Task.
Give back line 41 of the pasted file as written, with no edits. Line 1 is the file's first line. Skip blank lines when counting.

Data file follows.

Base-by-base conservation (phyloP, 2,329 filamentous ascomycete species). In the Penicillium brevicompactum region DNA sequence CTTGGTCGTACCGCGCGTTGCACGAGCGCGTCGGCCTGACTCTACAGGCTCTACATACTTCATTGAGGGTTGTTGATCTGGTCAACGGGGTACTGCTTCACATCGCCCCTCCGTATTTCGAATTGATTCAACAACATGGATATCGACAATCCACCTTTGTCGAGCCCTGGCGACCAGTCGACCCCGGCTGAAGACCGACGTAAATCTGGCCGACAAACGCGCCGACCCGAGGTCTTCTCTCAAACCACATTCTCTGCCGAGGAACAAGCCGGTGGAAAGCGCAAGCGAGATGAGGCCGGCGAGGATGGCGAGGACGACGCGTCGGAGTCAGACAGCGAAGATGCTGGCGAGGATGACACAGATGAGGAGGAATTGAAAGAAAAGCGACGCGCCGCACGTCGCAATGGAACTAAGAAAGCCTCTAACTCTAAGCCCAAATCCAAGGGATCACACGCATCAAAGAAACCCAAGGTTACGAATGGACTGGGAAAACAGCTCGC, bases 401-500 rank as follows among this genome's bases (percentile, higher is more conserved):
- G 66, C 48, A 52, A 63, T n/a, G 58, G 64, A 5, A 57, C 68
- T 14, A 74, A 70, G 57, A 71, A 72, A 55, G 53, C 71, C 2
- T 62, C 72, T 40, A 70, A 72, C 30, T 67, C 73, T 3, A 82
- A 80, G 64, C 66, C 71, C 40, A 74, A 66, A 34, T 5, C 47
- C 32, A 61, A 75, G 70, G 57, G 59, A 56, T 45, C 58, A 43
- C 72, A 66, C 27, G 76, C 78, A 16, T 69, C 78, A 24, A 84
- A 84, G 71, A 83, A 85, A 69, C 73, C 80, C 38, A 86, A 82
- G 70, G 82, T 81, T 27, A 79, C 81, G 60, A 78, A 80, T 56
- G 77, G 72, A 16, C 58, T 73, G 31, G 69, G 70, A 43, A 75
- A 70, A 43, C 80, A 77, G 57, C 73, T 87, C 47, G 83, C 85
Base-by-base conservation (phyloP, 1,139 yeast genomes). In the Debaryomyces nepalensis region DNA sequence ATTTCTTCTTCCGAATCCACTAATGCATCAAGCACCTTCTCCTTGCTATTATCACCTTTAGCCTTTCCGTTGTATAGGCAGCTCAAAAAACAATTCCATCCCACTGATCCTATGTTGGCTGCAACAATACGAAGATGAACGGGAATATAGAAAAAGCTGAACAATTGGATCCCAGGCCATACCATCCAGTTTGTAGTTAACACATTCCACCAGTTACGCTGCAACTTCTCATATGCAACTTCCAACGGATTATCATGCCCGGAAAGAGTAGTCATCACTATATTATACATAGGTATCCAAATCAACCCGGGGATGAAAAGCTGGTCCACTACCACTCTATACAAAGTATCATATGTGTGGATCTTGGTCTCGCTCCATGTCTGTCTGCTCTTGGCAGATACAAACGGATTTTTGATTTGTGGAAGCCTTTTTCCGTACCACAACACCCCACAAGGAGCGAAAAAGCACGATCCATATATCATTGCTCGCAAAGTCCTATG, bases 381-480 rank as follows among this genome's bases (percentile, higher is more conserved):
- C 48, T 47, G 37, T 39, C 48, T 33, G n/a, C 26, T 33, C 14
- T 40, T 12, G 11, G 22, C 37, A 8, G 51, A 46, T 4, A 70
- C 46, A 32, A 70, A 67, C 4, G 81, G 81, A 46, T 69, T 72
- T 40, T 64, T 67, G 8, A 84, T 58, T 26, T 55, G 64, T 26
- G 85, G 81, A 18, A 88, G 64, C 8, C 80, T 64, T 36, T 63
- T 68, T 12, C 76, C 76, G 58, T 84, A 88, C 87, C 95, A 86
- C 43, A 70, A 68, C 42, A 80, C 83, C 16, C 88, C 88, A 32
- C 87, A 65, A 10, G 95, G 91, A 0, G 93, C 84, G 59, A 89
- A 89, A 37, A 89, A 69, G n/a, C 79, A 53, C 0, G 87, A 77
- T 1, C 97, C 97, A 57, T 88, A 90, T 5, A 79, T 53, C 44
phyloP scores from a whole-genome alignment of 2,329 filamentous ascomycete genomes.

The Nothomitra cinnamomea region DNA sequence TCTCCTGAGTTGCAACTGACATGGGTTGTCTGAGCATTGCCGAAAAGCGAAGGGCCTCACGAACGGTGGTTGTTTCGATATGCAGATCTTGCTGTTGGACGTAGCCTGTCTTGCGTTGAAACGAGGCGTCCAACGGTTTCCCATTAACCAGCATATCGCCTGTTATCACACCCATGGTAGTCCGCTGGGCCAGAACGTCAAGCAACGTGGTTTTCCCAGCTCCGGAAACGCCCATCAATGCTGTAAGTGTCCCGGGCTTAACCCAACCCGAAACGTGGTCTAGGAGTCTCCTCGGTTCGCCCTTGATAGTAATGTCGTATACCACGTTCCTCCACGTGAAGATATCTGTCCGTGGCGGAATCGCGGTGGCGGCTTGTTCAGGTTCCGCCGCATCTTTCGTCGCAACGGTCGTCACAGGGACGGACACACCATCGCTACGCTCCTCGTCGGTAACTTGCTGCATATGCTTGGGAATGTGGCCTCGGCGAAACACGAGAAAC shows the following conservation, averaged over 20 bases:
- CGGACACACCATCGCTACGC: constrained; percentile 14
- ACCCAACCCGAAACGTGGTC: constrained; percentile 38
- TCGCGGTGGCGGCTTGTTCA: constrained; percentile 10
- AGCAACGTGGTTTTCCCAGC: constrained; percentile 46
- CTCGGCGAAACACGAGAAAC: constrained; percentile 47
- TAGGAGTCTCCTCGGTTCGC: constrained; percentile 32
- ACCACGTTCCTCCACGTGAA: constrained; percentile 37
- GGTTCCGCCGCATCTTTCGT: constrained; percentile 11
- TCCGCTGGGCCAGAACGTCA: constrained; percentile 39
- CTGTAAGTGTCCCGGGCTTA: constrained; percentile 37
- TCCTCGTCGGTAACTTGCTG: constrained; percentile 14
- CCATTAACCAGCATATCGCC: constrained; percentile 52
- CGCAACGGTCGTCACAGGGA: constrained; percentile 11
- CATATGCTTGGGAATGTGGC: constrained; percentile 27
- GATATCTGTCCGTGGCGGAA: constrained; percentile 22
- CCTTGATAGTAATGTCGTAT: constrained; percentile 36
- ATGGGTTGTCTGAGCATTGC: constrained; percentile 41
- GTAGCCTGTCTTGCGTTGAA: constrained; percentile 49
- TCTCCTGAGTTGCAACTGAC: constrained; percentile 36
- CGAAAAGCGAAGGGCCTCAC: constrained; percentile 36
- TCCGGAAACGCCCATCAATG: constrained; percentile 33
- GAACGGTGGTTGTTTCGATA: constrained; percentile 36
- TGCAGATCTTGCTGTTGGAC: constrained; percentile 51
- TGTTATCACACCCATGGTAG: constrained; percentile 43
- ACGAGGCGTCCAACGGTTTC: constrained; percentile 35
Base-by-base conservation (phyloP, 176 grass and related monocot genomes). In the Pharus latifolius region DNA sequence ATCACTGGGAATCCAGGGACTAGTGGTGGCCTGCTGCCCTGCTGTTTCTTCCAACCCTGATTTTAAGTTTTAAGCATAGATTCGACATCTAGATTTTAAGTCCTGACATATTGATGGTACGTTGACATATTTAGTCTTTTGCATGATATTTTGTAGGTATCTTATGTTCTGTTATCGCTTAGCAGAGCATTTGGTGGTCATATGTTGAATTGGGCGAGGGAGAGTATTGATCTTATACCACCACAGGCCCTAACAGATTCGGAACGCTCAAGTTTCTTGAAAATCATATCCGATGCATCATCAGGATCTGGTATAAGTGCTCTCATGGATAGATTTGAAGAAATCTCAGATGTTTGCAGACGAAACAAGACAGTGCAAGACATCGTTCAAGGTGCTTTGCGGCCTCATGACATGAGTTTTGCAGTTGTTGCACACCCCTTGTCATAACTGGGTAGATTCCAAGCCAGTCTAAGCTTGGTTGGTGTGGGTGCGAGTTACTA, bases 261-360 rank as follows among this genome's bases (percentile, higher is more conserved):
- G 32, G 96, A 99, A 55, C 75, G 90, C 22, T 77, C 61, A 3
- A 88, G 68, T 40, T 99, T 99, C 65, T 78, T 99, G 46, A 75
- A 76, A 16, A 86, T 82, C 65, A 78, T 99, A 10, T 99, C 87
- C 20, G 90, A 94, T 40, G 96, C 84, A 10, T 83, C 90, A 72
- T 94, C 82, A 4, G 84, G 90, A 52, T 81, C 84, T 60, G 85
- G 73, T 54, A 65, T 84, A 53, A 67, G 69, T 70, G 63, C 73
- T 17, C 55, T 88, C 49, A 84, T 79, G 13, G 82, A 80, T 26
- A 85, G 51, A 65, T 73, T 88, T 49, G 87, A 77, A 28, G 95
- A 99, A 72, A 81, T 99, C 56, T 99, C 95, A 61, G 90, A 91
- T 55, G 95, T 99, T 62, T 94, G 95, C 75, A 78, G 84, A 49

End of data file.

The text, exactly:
- ATGGGTTGTCTGAGCATTGC: constrained; percentile 41